Cisco switches provide outstanding performance, security, scalability, and cost-efficiency for any network type. They are not ordinary plug-and-play devices that do not need configuration or involvement when resolving issues. However, Cisco switches do require an initial setup, ongoing monitoring, and maintenance.
How to configure a Cisco switch? In this step-by-step guide, we’ll configure a Cisco Catalyst Switch. Catalyst series is a well-known family of enterprise-grade network equipment, which varies from wireless controllers, switches, and wireless access points. Catalyst switches use the IOS as their operating system. There are two different interfaces to configure a Cisco switch, via the modern Web Console or through the more versatile Cisco IOS Command-Line Interface.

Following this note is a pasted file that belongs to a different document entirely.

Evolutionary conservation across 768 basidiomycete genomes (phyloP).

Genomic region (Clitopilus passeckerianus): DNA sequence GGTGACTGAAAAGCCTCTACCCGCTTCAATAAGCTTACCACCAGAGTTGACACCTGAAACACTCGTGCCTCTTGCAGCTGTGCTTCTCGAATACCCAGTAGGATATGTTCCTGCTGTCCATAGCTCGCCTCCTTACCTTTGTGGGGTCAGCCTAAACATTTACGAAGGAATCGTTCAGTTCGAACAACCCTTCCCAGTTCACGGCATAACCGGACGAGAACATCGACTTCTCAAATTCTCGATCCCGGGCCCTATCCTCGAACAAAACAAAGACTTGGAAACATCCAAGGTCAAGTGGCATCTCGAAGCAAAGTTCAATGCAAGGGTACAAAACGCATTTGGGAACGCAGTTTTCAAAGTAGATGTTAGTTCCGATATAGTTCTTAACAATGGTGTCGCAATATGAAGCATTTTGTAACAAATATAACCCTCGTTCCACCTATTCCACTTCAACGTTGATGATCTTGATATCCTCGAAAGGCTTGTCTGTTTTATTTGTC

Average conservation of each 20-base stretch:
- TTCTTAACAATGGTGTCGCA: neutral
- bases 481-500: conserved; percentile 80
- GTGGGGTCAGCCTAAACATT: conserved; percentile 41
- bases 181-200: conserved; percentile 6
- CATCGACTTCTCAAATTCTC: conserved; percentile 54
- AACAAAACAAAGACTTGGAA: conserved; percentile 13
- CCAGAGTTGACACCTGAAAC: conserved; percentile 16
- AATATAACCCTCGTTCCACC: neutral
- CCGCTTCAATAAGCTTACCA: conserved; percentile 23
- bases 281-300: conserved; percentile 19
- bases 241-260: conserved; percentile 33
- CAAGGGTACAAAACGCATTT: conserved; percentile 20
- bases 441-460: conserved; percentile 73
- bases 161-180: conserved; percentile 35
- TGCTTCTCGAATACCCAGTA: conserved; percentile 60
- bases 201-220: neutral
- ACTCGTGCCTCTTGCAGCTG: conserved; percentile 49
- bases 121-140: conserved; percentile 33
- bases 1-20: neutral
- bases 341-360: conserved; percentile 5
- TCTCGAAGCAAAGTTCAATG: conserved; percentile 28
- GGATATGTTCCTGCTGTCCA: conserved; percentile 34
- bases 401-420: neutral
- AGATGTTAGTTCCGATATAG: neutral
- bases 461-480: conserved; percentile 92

In this step-by-step guide on configuring a Cisco switch:
- Inspecting and connecting to your hardware
- Establishing a serial connection
- Moving through command modes
- Initial configuration commands
- Restrict access to your switch
- Configure your switch ports and VLANs
- Useful additional commands
1. Inspecting and connecting to your hardware
Before configuring your Cisco switch, you’ll need to be able to identify the power cable, switch ports, console ports. In addition, all Cisco switches come with LEDs that let you know the current state of your switch.
- Connect the switch’s power cable to the power source, and wait for the lights to come up.
- Check the front side of the switch. The switch’s (SYST) System’s LEDs are as follow:
- Off: The system is not powered. If power cables are connected but LEDs are off, check the power source or switch’s power cable.